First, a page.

Sermons

Saturday, August 12, 2017: The Wedding of Erika Sidney and Matthew Carek

A few weeks ago I was presented with an exciting opportunity and a difficult decision, it was a job offer that would take me from the work of being a solo pastor to a new position on a large staff that could open up new horizons in my career, but would also require me to give up some of the ways of operating that had become easy and familiar after a decade of working alone.

Know Your StorySo I called my bishop to ask for some advice, and what he said has stuck with me as wise counsel for anyone standing on the forward edge of a commitment, as Matt and Erika are this afternoon. He said, “Know your story. Know why you’re making this decision. Understand that change is hard, but that when you know why you’re making a hard decision you approach that hardship as an opportunity for growth.” He went on to tell me that over the years the people who get themselves into the worst trouble are those who’ve forgotten their story. He said, “Once you’ve forgotten the story that drives your decisions, you begin to feel and act like a victim of your own life.”

So the question that needs to be asked as you step into your future is: what is the story you will tell about your marriage? How do you understand the decision you are making today? Why are you making it now? What will you do when this decision becomes difficult to sustain (as it almost certainly will at some point)? What story can you tell that will help you face life’s hardships as opportunities to grow closer together?

One of the benefits of being our age is that we each have enough story behind us already to know that life follows its own rules. It routinely defies our hopes and expectations just as surely as it refuses to conforms itself to our worst fears and prejudices. Life has its own lessons to teach us which, if we can stay open to receiving them, become chapters in a story that is uniquely our own.

That said, there are some truths we hold in common as we each do the work of sharing ourselves with each other; there is some wisdom to be passed down from generation to generation, from couple to couple, as you stand before this community of people who possess volumes of hard-earned experience about life. So, in that spirit, I thought I’d share four truths my parents shared with Kerry and me on the day of our wedding that I now pass on to you:

Life is Full of Wonder and MiraclesFirst — life is full of wonder and miracles.

I still remember the Greyhound bus ride from Minneapolis to Des Moines made the fall of Erika’s first semester of medical school. I was reading a novel of some kind, I suppose, and Erika was reading a textbook — on, what, biochemistry? — when she turned to me and said, “Wow! My entire relationship to oxygen has completely changed!” It occurred to me that her relationship to oxygen had actually remained quite stable, but that her understanding of that relationship had been transformed.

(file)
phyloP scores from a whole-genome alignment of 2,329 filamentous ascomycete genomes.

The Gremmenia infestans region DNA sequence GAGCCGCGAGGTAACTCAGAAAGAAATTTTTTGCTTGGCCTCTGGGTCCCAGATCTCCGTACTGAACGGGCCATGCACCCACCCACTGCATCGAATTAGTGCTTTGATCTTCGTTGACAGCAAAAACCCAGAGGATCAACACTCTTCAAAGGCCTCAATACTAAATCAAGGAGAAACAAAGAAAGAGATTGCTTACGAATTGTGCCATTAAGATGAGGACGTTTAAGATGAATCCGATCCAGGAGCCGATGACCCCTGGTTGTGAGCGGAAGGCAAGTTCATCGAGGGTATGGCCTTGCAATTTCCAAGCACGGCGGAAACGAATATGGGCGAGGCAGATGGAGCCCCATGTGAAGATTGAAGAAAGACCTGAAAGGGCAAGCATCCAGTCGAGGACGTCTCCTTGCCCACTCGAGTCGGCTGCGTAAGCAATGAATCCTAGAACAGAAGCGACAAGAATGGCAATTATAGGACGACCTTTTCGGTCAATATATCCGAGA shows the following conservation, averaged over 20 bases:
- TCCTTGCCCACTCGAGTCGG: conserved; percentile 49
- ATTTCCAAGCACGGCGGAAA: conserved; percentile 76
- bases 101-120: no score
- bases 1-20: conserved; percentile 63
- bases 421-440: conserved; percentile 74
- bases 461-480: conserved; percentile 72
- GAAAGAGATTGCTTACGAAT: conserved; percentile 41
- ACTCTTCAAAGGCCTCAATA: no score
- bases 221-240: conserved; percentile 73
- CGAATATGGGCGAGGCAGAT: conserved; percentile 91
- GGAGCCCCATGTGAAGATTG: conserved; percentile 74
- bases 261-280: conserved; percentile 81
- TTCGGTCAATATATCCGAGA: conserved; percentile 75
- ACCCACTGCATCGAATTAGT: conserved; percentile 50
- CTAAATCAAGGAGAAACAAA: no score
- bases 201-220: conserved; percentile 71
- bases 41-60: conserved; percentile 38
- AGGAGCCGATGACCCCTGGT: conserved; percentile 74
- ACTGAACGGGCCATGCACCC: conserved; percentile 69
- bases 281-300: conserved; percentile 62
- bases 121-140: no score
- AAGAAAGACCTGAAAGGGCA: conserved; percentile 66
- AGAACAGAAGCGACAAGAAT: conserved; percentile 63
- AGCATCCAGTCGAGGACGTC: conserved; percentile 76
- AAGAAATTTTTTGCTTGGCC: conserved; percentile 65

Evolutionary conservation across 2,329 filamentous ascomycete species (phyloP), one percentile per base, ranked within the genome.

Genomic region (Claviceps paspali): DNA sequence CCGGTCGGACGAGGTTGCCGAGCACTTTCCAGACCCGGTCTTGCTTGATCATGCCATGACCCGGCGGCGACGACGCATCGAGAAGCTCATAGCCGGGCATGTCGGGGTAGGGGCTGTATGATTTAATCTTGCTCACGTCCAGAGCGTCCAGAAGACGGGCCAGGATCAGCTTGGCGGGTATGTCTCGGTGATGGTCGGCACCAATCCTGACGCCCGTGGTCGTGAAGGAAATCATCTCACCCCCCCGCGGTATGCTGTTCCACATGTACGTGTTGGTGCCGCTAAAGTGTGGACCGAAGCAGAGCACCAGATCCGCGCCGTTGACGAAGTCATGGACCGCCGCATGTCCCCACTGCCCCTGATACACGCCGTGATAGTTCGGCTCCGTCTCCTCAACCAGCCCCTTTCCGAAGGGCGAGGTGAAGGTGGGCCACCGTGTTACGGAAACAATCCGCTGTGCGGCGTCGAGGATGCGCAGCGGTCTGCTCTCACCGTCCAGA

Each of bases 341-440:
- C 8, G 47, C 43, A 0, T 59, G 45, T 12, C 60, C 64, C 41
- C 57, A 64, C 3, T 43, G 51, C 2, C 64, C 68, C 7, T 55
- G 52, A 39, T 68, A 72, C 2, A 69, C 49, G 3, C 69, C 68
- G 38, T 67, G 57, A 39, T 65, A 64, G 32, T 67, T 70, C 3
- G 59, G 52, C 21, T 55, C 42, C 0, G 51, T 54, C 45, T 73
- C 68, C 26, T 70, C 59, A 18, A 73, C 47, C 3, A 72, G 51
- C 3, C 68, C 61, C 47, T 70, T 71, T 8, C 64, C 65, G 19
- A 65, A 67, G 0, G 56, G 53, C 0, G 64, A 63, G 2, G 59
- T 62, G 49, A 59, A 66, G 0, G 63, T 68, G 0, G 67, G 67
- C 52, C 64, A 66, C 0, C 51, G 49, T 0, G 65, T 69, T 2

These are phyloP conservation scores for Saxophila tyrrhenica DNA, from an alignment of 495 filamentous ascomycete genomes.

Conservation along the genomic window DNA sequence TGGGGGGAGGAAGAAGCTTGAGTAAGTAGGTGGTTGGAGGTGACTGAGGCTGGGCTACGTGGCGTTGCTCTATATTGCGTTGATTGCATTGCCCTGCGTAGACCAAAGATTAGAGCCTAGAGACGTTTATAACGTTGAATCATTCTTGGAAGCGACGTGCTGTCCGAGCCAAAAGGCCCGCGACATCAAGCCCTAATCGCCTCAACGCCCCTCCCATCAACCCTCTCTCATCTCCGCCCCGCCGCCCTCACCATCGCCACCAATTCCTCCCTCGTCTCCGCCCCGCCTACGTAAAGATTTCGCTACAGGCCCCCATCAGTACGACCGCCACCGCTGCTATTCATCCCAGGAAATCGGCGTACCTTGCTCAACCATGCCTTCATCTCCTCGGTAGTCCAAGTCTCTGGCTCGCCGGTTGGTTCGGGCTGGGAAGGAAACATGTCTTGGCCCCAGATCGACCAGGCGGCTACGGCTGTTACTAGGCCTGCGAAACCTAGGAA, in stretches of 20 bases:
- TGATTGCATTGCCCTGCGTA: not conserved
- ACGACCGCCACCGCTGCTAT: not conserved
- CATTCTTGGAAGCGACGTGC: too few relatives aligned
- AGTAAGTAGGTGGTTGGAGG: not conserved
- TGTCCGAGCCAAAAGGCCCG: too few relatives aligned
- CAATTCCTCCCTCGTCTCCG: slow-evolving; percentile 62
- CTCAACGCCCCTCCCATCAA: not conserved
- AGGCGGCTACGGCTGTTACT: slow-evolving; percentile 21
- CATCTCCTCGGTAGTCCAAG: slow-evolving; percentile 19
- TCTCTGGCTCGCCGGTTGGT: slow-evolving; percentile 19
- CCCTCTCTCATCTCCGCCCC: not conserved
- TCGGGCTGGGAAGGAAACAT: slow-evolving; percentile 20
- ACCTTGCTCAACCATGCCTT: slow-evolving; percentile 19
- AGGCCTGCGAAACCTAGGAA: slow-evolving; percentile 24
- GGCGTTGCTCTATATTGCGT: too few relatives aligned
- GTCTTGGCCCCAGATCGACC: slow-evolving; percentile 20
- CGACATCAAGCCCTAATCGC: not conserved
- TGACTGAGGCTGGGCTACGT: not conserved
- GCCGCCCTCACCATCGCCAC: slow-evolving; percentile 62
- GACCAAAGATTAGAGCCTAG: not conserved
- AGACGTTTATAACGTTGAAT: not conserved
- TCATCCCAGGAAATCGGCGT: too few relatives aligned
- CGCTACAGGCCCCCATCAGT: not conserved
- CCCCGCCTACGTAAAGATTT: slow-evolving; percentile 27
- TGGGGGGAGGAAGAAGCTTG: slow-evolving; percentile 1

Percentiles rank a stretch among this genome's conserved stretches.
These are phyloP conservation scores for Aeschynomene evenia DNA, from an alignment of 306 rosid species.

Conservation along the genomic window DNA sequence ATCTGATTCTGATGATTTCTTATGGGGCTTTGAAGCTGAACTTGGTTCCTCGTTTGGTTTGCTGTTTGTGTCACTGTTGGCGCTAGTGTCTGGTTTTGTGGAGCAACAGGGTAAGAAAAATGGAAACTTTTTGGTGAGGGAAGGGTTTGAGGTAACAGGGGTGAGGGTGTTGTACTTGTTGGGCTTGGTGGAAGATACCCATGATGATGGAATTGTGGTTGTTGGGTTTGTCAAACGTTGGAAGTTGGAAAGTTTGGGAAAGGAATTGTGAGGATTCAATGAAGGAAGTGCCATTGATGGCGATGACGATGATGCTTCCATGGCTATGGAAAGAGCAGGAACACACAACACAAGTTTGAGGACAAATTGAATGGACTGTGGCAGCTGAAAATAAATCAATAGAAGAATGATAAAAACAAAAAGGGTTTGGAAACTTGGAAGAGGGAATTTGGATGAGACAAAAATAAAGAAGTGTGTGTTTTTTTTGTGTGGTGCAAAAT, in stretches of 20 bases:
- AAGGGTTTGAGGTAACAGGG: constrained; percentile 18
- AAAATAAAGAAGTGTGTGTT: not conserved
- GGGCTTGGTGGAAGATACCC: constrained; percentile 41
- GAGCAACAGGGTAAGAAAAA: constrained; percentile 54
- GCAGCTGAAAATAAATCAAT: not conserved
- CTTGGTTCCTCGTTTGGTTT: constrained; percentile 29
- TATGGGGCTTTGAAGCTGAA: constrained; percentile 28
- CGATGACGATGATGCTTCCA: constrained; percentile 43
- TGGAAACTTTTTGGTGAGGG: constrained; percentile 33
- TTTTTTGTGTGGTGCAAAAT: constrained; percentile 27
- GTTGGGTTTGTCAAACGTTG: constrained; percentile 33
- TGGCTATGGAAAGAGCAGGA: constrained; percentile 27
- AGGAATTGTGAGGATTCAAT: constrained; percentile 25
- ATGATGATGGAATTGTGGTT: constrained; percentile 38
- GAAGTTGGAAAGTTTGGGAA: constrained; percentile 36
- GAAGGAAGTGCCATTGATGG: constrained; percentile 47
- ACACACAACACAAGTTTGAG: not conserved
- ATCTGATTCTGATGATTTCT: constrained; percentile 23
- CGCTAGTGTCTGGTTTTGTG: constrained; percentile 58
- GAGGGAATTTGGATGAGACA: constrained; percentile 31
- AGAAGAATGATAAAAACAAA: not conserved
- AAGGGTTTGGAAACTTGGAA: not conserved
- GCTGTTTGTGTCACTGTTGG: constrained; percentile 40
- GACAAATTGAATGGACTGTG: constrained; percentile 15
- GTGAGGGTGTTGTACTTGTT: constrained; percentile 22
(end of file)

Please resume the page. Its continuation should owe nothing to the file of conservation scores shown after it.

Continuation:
This is one of the gifts of marriage — that you can turn to each other, over and over again throughout the course of your relationship and share how the ordinary things of life have all of a sudden become extraordinary again. Your relationships to each other, to your careers, to your families, to your bodies, to your politics, to your selves will change over and over again, and you have the opportunity to share all of that with each other. “In the press of daily life, may you know the blessing of time and attention for one another that love may deepen and flourish.”

Life is HardSecond — life is hard.

There is very little in life that robs us of our power to act more quickly than the assumption that things are supposed to be easy. Childhood isn’t easy, growing up is messy, and #adulting (as it’s now called on Twitter) is a never-ending series of puzzles to be solved and obstacles to overcome. We can’t be blamed for wishing that marriage could be an oasis from the challenges that come at us outside the home, but it’s not likely.

Instead, the blessing marriage proposes to offer is a place where your efforts to grow beyond past limitations are supported, your struggles along the way receive a sympathetic hearing, and your failings are met with grace and forgiveness. “In the twists and turns of life, howling winds and jagged edges of every sort, may you be blessed with patience and kindness, resilience, insight, gratitude, and great love, enough to carry you through to safe and healing harbors.”

Relationships are messy & complicatedThird — Relationships are messy and complicated

In her brief but brilliant poem, “why some people be mad at me sometimes” the African American poet Lucille Clifton writes, “they ask me to remember / but they want me to remember / their memories / and I keep on remembering / mine”

All across our country in places like Charlottesville and Chicago, and right here in Denver and Boulder, I’m sure, we are doing violence to one another because we refuse to allow for the truth that each of us is having a very different experience of reality. The social contract that is supposed to bind us together has been ripped apart by a politics of amnesia in which we keep insisting that women, and people of color, and immigrants, and LGBTQ people, and every other person who’s ever known what it feels like to be pushed to the side, remember their own story from the point of view of people who know them the least.

That dynamic plays itself out in our marriages as well, and it may well be that we will not be able to reconcile to one another in public until we’ve learned to do it in the privacy of our homes.